Saturday, February 4, 2012

Top 10 Albums of 2011

Music: DG Editor Tony Nunes continues a look back at 2011's best, with the top 10 Albums of last year

Better late than never. In a week devoted to wrapping up our delayed and extensive 2011 year-end best of series I take a look back at the 10 best albums of 2011. Strong voices, fresh faces and timeless treasures make up this list of incredible works that constructed a year filled with unique and amazing music. 

From the indie and folk scenes, to the glitz of Hip Hop and Rock Hall legends, I present my picks for 2011's best records.

Wednesday, January 4, 2012

Ten Best Tracks of 2011

Music: After a brief holiday hiatus, DG Editor Tony Nunes begins the New Year with a week of looking back at 2011's best.


To start our look back at the best entertainment 2011 had to offer, we begin with a list of the years greatest songs.  Compiling a list of the best singles requires a careful look back at the hits and cult classics artists had to offer, with an eye on making a mixtape that best represents 2011.  This meant weeding through the abundance of overpopularized dance hits.  It meant looking beyond the ear-grating vocals of Katy Perry and Kesha.  It was all about removing the souless from the soul, the commercial from the creative, the vapid from the vibrant.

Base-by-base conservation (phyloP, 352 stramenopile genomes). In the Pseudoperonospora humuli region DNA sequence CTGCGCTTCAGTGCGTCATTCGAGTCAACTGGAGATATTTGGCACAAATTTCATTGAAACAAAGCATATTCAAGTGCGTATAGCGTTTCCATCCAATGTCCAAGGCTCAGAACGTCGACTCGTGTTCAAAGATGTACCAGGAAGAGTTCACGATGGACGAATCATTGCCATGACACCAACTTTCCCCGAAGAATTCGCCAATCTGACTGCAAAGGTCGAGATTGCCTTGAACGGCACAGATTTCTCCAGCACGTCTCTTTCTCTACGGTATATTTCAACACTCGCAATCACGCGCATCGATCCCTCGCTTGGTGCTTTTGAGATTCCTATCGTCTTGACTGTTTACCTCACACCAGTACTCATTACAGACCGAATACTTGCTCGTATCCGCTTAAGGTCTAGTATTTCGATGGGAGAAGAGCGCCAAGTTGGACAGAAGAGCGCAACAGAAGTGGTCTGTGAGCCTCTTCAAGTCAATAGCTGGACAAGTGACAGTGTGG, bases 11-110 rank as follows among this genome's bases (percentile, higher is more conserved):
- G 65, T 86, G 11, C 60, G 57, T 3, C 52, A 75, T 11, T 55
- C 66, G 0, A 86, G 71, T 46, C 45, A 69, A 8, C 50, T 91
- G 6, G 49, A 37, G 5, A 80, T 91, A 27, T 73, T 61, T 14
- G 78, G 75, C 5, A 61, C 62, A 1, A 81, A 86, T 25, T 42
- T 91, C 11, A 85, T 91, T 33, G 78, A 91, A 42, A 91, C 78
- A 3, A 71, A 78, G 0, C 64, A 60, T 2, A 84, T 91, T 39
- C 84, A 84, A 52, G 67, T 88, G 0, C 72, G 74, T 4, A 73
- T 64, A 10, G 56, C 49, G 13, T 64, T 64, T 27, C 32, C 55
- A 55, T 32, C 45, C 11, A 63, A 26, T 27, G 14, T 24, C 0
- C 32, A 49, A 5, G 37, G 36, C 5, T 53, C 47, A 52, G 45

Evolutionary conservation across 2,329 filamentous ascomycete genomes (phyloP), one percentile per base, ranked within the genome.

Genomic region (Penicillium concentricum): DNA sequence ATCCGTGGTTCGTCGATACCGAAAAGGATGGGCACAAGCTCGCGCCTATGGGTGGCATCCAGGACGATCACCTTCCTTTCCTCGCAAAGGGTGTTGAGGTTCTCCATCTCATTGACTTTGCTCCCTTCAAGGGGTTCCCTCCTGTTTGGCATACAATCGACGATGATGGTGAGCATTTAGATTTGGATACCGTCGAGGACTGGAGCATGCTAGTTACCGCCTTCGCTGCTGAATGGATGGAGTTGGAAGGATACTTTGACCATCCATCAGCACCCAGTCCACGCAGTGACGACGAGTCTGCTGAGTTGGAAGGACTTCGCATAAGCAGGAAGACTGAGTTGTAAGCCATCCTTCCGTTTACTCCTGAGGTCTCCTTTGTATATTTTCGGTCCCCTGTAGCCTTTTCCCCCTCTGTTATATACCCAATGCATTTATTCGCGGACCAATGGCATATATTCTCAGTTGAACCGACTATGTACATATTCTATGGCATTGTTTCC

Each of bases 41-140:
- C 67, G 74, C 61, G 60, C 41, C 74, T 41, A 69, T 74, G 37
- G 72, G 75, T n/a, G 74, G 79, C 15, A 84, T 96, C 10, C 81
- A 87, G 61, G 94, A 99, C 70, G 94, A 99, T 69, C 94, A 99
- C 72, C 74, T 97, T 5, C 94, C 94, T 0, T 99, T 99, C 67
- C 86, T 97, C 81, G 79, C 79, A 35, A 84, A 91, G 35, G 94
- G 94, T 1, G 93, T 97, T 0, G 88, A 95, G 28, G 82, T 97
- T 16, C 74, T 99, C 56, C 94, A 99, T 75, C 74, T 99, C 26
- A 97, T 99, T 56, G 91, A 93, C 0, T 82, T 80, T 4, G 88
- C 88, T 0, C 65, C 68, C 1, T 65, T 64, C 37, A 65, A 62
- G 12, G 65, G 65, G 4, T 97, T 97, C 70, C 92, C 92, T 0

Its a list of some of the years most popular, some might even say overplayed tracks and many of its lesser-known indie gems.  Everyone from Adele to Yeezee are represented in this, the mixtape of 2011's 10 best tracks.

Tuesday, November 8, 2011

You're the Same Kind of Bad As Me

Dreaming Genius co-editor Tony Nunes reviews Tom Waits newest